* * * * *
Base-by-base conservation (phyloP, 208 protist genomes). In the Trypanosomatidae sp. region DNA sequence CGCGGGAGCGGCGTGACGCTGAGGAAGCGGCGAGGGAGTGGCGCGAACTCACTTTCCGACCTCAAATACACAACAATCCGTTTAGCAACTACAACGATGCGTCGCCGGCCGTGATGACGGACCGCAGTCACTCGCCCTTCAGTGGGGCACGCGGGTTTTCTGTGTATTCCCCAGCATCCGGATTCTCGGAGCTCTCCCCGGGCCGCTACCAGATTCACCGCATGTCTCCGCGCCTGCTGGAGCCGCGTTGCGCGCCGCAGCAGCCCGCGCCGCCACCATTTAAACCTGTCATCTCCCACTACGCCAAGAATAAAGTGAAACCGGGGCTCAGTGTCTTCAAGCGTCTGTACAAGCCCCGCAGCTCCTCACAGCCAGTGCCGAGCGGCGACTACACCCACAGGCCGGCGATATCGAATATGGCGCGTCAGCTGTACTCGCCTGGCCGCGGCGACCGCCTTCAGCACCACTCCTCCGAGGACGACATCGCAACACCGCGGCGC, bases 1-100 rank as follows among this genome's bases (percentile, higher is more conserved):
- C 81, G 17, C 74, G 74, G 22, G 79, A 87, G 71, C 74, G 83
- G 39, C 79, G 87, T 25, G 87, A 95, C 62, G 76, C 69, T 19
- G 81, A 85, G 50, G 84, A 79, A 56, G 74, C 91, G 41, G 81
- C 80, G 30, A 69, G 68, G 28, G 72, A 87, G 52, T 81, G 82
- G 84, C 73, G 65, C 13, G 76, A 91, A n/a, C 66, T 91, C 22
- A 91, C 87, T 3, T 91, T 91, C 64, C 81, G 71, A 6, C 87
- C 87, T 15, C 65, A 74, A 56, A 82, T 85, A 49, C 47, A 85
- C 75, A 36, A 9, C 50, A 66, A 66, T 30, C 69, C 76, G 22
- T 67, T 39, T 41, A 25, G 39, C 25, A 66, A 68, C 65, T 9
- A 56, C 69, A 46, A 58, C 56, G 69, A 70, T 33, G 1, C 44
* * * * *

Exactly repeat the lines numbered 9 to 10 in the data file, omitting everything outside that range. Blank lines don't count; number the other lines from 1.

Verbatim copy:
- C 75, A 36, A 9, C 50, A 66, A 66, T 30, C 69, C 76, G 22
- T 67, T 39, T 41, A 25, G 39, C 25, A 66, A 68, C 65, T 9